Brett Ratner and Don Mischer to Produce Oscars Telecast
Comedy will be "a big part" of the Feb. 26 broadcast, Ratner says
Brett Ratner and Don Mischer will produce the 84th Academy Awards telecast,
Academy of Motion Picture Arts and Sciences President Tom Sherak announced
Ratner, a surprise choice who has directed such movies as the Rush Hour series and X-Men: The Last Stand, said that he suspected one reason that Sherak and the Academy's new CEO Dawn Hudson turned to him is his love of comedy. "To their credit, Tom and Dawn really understand what is needed, and comedy is a big part of it and I want to make that part of it," Ratner said.
While the Oscar show assignment usually goes to a more experienced Hollywood hand, Ratner is just 42, but he's long had a fascination with Old Hollywood lore -- he lives in Beverly Hills in a home known as Hilhaven Lodge, which once belonged to Ingrid Bergman, and he has palled around with Robert Evans -- and his sense of Hollywood history is something he could well draw upon in wrestling the Oscar show into shape.
Before he accepted the challenge, though, he also me with Mischer, who produced this past February's broadcast with Bruce Cohen, and Ratner said that gave him the confidence to say yes because, "the guy is just a pro." Speaking on a call with Ratner, Mischer, who will also direct the live broadcast, added of his new producing partner, "His enthusiasm was just overwhelming. We met for what was to be one-half hour and it turned into two-and-one-half hours as we talked approaches and ideas."
Their first order of business will be deciding on a host, but both men insisted they haven't zeroed in on a choice. "We haven't discussed hosts yet," Mischer said. "It's wide open."
When Sherak and Hudson first began discussing potential candidates to produce the show, it was Hudson who suggested calling in Ratner. "We just had an instinct that he would have a fresh point of view for the show. He's young, he's enthusiastic, and mostly he comes with a deep, deep love of movies," Hudson said of her intuition. "Brett is such a renowned cinephile, and such a student of this industry and of the Oscar shows. He knows the ins and outs of the shows from the beginning of time. He has a very broad sense of entertainment, a great sense of comedy, and he's a showman." Plus, she added, "He has great talent relationships," which is always useful in lining up a host and presenters.
Sherak said he sparked to the idea immediately, and so he called Ratner in for a meeting a couple of weeks ago without telling him what was on the agenda. "But we started talking with him, and before we knew it, it was three hours later," Sherak said.
Sherak also set up a meeting between Ratner and Mischer. "Don gives us continunity," said Sherak of Mischer, who has been nominated for an Emmy for his work on this year's Oscars. "We wanted Brett and Don to like each other, and they fell in love with each other."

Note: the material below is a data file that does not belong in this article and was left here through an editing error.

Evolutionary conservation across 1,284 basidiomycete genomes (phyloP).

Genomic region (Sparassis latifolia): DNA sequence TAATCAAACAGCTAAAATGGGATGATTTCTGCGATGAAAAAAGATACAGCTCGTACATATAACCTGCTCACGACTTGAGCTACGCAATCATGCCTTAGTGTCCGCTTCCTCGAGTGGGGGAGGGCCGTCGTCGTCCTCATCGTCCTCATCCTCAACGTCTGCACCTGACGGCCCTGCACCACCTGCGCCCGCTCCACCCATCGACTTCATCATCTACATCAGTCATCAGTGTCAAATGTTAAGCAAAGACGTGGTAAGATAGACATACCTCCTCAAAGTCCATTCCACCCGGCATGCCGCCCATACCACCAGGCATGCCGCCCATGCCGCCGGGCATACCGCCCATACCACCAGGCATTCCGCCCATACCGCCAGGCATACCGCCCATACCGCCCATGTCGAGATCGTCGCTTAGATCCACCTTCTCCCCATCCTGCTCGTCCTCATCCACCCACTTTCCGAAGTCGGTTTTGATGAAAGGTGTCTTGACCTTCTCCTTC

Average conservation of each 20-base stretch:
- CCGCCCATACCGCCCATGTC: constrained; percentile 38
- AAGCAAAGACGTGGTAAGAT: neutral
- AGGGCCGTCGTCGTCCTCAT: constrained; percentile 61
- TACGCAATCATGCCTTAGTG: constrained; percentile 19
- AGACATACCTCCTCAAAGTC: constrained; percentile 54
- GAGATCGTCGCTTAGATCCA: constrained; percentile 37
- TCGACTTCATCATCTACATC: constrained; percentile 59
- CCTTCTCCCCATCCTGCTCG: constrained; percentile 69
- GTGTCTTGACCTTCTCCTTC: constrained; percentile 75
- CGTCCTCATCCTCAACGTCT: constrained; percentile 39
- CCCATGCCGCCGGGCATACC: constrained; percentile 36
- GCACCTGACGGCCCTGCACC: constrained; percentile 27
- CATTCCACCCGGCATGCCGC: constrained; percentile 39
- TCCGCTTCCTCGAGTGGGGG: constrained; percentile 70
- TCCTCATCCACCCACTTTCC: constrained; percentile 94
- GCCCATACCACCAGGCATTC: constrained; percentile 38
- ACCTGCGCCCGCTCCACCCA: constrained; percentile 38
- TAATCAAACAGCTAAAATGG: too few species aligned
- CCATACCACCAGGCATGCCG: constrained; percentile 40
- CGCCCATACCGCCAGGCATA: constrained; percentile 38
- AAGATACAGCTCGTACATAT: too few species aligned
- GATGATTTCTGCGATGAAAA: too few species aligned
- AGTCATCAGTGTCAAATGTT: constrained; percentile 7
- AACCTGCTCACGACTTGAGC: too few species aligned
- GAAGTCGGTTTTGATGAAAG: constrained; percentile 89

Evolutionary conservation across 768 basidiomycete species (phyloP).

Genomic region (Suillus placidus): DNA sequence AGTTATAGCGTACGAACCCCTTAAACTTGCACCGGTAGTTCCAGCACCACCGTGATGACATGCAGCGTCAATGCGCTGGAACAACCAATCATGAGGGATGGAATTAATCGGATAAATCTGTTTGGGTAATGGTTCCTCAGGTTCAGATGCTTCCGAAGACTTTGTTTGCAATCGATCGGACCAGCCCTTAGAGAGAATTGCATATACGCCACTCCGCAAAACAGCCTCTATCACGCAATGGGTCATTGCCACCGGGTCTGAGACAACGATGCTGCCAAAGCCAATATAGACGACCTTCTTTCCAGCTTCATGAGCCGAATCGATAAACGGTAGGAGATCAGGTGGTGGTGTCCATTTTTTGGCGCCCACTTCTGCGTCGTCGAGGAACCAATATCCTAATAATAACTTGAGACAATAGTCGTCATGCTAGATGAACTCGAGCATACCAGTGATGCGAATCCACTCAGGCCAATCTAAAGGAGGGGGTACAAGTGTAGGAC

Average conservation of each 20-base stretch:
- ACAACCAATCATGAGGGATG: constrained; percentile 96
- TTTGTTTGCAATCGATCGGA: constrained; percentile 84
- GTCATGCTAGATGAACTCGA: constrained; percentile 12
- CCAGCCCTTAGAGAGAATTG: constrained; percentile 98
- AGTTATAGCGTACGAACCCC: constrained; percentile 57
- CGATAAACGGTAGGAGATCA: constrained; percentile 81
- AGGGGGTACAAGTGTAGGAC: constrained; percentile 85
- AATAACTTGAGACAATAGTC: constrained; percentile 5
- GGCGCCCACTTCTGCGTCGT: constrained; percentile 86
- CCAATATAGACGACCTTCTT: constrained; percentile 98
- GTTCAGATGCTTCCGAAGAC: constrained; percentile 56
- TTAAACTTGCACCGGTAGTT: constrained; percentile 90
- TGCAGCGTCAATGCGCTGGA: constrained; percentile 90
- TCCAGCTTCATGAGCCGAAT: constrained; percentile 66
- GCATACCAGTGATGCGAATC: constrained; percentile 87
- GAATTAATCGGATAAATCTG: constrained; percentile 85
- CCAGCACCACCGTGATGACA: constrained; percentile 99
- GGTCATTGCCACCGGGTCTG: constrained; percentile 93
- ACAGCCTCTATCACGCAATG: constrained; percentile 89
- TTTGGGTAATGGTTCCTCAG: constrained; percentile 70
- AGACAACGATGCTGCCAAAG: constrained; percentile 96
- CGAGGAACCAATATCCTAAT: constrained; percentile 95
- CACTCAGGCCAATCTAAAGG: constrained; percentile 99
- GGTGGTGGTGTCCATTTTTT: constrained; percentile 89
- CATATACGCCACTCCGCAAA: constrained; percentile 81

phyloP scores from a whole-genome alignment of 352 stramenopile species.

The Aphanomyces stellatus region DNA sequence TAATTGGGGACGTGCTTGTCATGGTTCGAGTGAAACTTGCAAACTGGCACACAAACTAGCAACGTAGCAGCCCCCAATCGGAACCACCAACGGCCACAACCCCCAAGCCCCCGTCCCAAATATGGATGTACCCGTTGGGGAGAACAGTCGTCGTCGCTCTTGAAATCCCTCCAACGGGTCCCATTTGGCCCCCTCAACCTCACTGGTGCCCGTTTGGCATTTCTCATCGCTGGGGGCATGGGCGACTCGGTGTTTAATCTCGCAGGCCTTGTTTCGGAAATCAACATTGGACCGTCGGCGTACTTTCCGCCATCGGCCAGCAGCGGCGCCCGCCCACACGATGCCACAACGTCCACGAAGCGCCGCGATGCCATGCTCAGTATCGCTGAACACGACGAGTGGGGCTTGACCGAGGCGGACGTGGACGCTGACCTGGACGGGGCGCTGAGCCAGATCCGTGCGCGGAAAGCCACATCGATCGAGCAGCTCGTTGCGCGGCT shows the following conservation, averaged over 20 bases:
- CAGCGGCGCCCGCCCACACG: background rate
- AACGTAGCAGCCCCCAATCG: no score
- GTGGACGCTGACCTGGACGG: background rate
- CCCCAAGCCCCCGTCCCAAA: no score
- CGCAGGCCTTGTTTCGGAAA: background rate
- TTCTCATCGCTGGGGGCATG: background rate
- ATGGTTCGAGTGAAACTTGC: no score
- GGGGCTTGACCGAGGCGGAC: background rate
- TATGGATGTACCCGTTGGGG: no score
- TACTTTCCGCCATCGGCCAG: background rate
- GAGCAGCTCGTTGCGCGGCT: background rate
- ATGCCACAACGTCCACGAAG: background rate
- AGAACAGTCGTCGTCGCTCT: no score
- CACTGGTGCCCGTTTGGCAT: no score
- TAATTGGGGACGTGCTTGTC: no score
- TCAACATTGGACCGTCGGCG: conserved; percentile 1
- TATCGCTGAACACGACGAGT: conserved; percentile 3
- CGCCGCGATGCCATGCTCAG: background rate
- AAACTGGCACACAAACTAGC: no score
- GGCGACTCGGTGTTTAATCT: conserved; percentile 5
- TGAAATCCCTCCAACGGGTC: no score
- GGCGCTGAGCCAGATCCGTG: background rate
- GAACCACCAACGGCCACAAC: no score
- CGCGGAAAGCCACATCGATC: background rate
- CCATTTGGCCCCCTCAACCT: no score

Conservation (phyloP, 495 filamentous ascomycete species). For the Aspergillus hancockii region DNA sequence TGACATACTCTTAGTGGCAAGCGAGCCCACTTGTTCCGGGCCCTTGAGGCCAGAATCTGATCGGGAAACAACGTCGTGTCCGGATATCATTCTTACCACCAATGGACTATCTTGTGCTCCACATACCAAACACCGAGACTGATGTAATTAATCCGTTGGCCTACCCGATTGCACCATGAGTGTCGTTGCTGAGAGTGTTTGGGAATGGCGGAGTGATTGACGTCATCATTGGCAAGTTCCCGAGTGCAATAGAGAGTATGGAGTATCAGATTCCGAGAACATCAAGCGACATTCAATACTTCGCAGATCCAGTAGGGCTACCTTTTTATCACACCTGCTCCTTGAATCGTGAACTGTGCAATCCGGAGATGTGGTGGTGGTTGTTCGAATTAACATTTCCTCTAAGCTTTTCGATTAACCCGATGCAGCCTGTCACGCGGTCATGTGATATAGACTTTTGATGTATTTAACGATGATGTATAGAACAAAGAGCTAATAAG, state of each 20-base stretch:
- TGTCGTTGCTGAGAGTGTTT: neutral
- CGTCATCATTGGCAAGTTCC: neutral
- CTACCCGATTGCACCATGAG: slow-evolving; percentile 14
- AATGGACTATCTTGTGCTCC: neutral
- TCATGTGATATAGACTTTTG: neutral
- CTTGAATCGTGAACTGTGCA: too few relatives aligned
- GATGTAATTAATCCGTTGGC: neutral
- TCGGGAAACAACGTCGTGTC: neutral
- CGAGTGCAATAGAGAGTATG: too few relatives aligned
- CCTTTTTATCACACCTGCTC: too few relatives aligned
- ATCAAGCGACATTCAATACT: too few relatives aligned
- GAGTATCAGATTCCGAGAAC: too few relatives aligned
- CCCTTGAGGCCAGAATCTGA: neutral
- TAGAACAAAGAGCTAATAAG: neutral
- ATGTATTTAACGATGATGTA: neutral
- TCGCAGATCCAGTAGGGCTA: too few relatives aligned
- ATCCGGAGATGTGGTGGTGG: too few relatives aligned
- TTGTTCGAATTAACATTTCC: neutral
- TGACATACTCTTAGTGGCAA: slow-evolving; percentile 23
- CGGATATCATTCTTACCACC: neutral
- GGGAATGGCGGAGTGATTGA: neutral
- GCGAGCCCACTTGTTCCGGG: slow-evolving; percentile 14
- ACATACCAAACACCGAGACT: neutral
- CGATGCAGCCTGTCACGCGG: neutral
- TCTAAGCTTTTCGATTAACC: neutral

One concern that Ratner had was how the Oscar job would fit into his existing schedule. He's currently finishing post-production on the comedy Tower Heist, starring Ben Stiller and Eddie Murphy, which Universal releases Nov. 4. And he's developing a couple of projects: 39 Clues for DreamWorks and Hercules: The Thracian Wars for MGM, while also producing Relativity's Snow White.
Mischer assured him that it was "absolutely doable. We have a lot of support and systems in place, having done it last year. So I'm not worried about Brett's schedule at all." Said Ratner, "I'm finishing a movie in a few weeks, then I'll do press and there will be a premiere I can't miss. Then I'm working on two movies that are in early, early pre-production. I foresee the day when I wrap [the Oscar show], and then I'm immediately shuttled off to a location to start pre-production on one of them."
Before making a decision, though, Ratner first took a vacation, during which he reviewed a lot of past Oscar shows. Then, Wednesday night, he emailed Sherak -- who had been re-elected for a third term as Academy president the previous day -- and requested a meeting Thursday at which he accepted the assignment.
As a student of the Oscars, Ratner knows the risks he faces for he now shares a further link with the late producer Allan Carr, who also once lived in Hillhaven. Carr produced the 61st Academy Awards in 1989, and that show drew a firestorm of criticism, much of it directed at its kitschy, overlong production numbers. But Ratner doesn't consider that an omen. "Look, Allan was a showman in his way, and it was a very different time," he said. "And by the way, he did some good things too. He had some good ideas. It was on that show that they changed the line 'and the winner is' to 'and the Oscar goes to'."
Next year's awards show will be broadcast live by ABC on Feb. 26 from the Kodak Theatre at Hollywood & Highland Center in Hollywood.
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